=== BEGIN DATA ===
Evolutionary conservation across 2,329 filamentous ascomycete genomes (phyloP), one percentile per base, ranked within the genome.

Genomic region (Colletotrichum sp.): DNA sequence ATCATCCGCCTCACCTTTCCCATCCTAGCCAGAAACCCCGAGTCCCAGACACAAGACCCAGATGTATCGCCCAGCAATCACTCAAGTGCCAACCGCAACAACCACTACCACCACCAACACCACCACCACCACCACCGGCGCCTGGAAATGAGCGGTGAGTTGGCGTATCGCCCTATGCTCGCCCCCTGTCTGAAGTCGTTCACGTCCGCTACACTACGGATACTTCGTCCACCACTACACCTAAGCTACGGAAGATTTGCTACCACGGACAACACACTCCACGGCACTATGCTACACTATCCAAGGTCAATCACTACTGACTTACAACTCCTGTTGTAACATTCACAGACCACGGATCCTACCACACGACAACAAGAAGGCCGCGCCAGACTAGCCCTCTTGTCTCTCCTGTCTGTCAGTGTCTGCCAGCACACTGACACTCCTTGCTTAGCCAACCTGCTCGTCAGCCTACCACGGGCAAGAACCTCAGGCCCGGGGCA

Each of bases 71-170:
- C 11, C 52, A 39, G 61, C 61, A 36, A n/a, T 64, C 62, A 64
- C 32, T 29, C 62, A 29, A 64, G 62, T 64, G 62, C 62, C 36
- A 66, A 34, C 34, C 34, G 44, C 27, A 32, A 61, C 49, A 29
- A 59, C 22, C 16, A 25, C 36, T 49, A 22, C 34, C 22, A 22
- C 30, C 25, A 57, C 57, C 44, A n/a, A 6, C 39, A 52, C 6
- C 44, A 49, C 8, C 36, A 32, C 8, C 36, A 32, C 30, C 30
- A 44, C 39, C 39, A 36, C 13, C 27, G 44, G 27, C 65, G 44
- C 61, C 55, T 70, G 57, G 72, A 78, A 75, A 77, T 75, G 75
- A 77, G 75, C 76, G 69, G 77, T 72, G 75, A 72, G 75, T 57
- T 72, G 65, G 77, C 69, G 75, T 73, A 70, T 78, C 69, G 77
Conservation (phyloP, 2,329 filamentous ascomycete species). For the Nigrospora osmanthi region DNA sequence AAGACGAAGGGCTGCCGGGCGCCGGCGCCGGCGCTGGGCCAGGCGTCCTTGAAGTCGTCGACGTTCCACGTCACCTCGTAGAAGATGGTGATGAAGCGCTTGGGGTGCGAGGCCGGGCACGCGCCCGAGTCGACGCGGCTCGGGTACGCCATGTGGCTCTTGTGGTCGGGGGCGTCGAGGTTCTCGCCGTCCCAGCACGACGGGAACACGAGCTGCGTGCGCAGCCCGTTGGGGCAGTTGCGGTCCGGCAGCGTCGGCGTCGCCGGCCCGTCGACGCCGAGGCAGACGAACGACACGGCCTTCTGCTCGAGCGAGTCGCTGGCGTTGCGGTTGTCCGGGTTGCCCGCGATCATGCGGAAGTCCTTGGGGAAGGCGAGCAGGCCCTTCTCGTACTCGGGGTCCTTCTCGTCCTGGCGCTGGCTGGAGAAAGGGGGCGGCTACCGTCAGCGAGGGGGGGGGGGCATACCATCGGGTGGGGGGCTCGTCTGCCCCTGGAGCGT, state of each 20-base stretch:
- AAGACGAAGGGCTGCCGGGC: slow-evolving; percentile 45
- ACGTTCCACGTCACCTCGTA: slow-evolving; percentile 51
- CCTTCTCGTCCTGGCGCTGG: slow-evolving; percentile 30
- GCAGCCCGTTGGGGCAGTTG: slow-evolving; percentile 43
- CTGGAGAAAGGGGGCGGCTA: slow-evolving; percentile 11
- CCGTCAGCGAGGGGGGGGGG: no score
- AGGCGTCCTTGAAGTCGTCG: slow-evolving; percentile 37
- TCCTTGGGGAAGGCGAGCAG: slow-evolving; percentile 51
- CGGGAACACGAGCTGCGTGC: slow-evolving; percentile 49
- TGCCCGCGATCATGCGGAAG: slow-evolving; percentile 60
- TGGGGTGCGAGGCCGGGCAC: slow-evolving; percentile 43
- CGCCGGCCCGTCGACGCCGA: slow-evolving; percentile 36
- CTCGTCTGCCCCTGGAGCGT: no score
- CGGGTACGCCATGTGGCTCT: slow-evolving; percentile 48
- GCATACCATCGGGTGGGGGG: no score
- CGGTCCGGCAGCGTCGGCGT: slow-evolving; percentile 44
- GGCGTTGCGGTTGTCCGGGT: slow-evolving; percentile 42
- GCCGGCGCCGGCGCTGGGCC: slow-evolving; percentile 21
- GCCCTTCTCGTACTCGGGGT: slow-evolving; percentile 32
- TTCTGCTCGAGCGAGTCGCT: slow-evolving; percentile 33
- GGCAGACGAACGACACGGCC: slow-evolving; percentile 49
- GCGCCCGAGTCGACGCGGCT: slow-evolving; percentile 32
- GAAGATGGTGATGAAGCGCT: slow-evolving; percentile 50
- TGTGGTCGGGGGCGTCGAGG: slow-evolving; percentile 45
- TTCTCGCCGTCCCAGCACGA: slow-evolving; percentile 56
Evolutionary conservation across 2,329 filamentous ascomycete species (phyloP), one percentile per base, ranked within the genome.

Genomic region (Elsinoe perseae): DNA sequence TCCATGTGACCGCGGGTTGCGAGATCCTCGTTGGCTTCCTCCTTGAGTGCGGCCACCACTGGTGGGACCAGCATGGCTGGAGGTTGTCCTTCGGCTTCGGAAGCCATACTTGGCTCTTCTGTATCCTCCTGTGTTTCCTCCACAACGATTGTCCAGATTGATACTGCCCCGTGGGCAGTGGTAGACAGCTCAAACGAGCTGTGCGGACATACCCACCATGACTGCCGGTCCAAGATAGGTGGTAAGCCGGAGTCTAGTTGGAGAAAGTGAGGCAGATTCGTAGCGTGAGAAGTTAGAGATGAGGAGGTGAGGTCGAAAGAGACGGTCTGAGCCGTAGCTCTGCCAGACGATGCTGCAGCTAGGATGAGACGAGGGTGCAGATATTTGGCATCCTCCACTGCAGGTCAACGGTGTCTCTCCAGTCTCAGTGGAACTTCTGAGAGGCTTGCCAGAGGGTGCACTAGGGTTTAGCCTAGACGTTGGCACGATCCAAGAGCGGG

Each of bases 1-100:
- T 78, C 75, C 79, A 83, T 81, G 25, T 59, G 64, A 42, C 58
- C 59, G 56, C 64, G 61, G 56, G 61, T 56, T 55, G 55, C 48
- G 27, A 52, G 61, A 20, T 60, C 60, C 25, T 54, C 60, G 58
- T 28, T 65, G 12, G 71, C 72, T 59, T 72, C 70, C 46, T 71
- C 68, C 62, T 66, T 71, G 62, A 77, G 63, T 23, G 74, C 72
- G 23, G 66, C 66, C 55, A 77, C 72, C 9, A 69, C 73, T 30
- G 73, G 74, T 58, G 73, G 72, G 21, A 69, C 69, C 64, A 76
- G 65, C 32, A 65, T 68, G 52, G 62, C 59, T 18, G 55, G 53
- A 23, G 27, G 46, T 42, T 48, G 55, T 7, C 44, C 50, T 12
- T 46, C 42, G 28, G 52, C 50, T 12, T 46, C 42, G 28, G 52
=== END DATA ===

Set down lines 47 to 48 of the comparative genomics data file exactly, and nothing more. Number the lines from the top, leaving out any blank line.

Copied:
- C 68, C 62, T 66, T 71, G 62, A 77, G 63, T 23, G 74, C 72
- G 23, G 66, C 66, C 55, A 77, C 72, C 9, A 69, C 73, T 30